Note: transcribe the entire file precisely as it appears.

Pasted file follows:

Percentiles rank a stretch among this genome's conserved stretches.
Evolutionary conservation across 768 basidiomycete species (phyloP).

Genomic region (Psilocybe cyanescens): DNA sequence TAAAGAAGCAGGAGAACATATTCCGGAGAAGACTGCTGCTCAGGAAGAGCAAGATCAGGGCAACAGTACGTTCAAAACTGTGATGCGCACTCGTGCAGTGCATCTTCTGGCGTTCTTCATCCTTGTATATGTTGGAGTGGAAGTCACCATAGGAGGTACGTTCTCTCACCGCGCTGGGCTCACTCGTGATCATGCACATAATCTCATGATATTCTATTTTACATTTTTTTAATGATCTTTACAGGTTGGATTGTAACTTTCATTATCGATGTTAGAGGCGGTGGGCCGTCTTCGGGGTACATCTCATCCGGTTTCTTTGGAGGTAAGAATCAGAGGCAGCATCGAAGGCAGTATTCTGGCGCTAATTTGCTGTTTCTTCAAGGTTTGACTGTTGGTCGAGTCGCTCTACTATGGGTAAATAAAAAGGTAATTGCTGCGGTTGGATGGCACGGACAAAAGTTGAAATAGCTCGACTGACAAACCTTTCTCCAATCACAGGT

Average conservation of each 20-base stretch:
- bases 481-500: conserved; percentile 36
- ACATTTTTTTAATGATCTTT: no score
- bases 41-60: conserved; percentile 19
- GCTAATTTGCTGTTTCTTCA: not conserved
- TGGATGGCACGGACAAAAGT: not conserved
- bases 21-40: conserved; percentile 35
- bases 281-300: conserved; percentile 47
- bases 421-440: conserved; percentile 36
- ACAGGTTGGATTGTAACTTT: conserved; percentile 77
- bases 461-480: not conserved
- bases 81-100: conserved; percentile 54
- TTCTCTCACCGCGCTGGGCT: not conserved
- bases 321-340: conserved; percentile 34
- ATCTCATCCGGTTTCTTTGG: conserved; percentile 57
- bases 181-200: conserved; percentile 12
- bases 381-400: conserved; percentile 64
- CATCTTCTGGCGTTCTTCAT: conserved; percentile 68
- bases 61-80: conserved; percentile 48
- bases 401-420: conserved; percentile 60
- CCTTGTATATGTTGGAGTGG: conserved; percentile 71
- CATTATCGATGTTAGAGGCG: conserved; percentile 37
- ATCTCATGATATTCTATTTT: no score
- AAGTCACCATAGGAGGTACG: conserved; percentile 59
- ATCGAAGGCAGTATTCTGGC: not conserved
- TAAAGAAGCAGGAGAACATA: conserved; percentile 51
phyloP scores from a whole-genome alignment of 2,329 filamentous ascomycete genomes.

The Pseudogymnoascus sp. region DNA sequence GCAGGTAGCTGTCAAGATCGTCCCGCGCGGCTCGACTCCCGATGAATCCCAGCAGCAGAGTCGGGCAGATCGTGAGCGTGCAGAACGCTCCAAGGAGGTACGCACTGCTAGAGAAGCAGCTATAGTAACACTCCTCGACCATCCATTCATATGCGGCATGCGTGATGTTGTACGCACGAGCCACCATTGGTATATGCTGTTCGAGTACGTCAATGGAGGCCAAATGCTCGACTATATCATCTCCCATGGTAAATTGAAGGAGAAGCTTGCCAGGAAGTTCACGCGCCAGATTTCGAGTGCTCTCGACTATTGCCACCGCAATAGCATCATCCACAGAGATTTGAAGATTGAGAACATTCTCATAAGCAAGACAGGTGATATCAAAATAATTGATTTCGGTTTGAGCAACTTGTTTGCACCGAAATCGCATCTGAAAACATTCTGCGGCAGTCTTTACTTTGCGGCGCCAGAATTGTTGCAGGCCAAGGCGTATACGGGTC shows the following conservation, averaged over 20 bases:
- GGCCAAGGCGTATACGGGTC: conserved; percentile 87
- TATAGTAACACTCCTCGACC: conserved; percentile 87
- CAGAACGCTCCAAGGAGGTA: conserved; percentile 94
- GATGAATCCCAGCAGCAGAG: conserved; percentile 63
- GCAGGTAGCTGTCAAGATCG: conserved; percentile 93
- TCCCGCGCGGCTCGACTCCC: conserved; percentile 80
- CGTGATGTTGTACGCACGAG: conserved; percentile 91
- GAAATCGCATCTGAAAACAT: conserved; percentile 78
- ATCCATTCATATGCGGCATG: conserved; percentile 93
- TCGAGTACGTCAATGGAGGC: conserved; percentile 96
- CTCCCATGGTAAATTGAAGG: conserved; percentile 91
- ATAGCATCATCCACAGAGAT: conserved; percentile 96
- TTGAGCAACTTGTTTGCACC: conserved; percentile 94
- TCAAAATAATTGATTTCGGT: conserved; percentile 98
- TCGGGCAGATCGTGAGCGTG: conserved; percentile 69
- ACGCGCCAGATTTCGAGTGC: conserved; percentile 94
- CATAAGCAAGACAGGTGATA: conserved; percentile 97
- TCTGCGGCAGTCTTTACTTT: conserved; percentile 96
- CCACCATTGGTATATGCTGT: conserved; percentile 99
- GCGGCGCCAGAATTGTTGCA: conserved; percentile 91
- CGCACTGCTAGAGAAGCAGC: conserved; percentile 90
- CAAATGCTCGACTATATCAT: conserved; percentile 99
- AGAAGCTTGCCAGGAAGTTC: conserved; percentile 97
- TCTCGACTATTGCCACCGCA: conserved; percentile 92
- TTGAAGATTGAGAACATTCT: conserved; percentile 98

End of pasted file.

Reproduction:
Percentiles rank a stretch among this genome's conserved stretches.
Evolutionary conservation across 768 basidiomycete species (phyloP).

Genomic region (Psilocybe cyanescens): DNA sequence TAAAGAAGCAGGAGAACATATTCCGGAGAAGACTGCTGCTCAGGAAGAGCAAGATCAGGGCAACAGTACGTTCAAAACTGTGATGCGCACTCGTGCAGTGCATCTTCTGGCGTTCTTCATCCTTGTATATGTTGGAGTGGAAGTCACCATAGGAGGTACGTTCTCTCACCGCGCTGGGCTCACTCGTGATCATGCACATAATCTCATGATATTCTATTTTACATTTTTTTAATGATCTTTACAGGTTGGATTGTAACTTTCATTATCGATGTTAGAGGCGGTGGGCCGTCTTCGGGGTACATCTCATCCGGTTTCTTTGGAGGTAAGAATCAGAGGCAGCATCGAAGGCAGTATTCTGGCGCTAATTTGCTGTTTCTTCAAGGTTTGACTGTTGGTCGAGTCGCTCTACTATGGGTAAATAAAAAGGTAATTGCTGCGGTTGGATGGCACGGACAAAAGTTGAAATAGCTCGACTGACAAACCTTTCTCCAATCACAGGT

Average conservation of each 20-base stretch:
- bases 481-500: conserved; percentile 36
- ACATTTTTTTAATGATCTTT: no score
- bases 41-60: conserved; percentile 19
- GCTAATTTGCTGTTTCTTCA: not conserved
- TGGATGGCACGGACAAAAGT: not conserved
- bases 21-40: conserved; percentile 35
- bases 281-300: conserved; percentile 47
- bases 421-440: conserved; percentile 36
- ACAGGTTGGATTGTAACTTT: conserved; percentile 77
- bases 461-480: not conserved
- bases 81-100: conserved; percentile 54
- TTCTCTCACCGCGCTGGGCT: not conserved
- bases 321-340: conserved; percentile 34
- ATCTCATCCGGTTTCTTTGG: conserved; percentile 57
- bases 181-200: conserved; percentile 12
- bases 381-400: conserved; percentile 64
- CATCTTCTGGCGTTCTTCAT: conserved; percentile 68
- bases 61-80: conserved; percentile 48
- bases 401-420: conserved; percentile 60
- CCTTGTATATGTTGGAGTGG: conserved; percentile 71
- CATTATCGATGTTAGAGGCG: conserved; percentile 37
- ATCTCATGATATTCTATTTT: no score
- AAGTCACCATAGGAGGTACG: conserved; percentile 59
- ATCGAAGGCAGTATTCTGGC: not conserved
- TAAAGAAGCAGGAGAACATA: conserved; percentile 51
phyloP scores from a whole-genome alignment of 2,329 filamentous ascomycete genomes.

The Pseudogymnoascus sp. region DNA sequence GCAGGTAGCTGTCAAGATCGTCCCGCGCGGCTCGACTCCCGATGAATCCCAGCAGCAGAGTCGGGCAGATCGTGAGCGTGCAGAACGCTCCAAGGAGGTACGCACTGCTAGAGAAGCAGCTATAGTAACACTCCTCGACCATCCATTCATATGCGGCATGCGTGATGTTGTACGCACGAGCCACCATTGGTATATGCTGTTCGAGTACGTCAATGGAGGCCAAATGCTCGACTATATCATCTCCCATGGTAAATTGAAGGAGAAGCTTGCCAGGAAGTTCACGCGCCAGATTTCGAGTGCTCTCGACTATTGCCACCGCAATAGCATCATCCACAGAGATTTGAAGATTGAGAACATTCTCATAAGCAAGACAGGTGATATCAAAATAATTGATTTCGGTTTGAGCAACTTGTTTGCACCGAAATCGCATCTGAAAACATTCTGCGGCAGTCTTTACTTTGCGGCGCCAGAATTGTTGCAGGCCAAGGCGTATACGGGTC shows the following conservation, averaged over 20 bases:
- GGCCAAGGCGTATACGGGTC: conserved; percentile 87
- TATAGTAACACTCCTCGACC: conserved; percentile 87
- CAGAACGCTCCAAGGAGGTA: conserved; percentile 94
- GATGAATCCCAGCAGCAGAG: conserved; percentile 63
- GCAGGTAGCTGTCAAGATCG: conserved; percentile 93
- TCCCGCGCGGCTCGACTCCC: conserved; percentile 80
- CGTGATGTTGTACGCACGAG: conserved; percentile 91
- GAAATCGCATCTGAAAACAT: conserved; percentile 78
- ATCCATTCATATGCGGCATG: conserved; percentile 93
- TCGAGTACGTCAATGGAGGC: conserved; percentile 96
- CTCCCATGGTAAATTGAAGG: conserved; percentile 91
- ATAGCATCATCCACAGAGAT: conserved; percentile 96
- TTGAGCAACTTGTTTGCACC: conserved; percentile 94
- TCAAAATAATTGATTTCGGT: conserved; percentile 98
- TCGGGCAGATCGTGAGCGTG: conserved; percentile 69
- ACGCGCCAGATTTCGAGTGC: conserved; percentile 94
- CATAAGCAAGACAGGTGATA: conserved; percentile 97
- TCTGCGGCAGTCTTTACTTT: conserved; percentile 96
- CCACCATTGGTATATGCTGT: conserved; percentile 99
- GCGGCGCCAGAATTGTTGCA: conserved; percentile 91
- CGCACTGCTAGAGAAGCAGC: conserved; percentile 90
- CAAATGCTCGACTATATCAT: conserved; percentile 99
- AGAAGCTTGCCAGGAAGTTC: conserved; percentile 97
- TCTCGACTATTGCCACCGCA: conserved; percentile 92
- TTGAAGATTGAGAACATTCT: conserved; percentile 98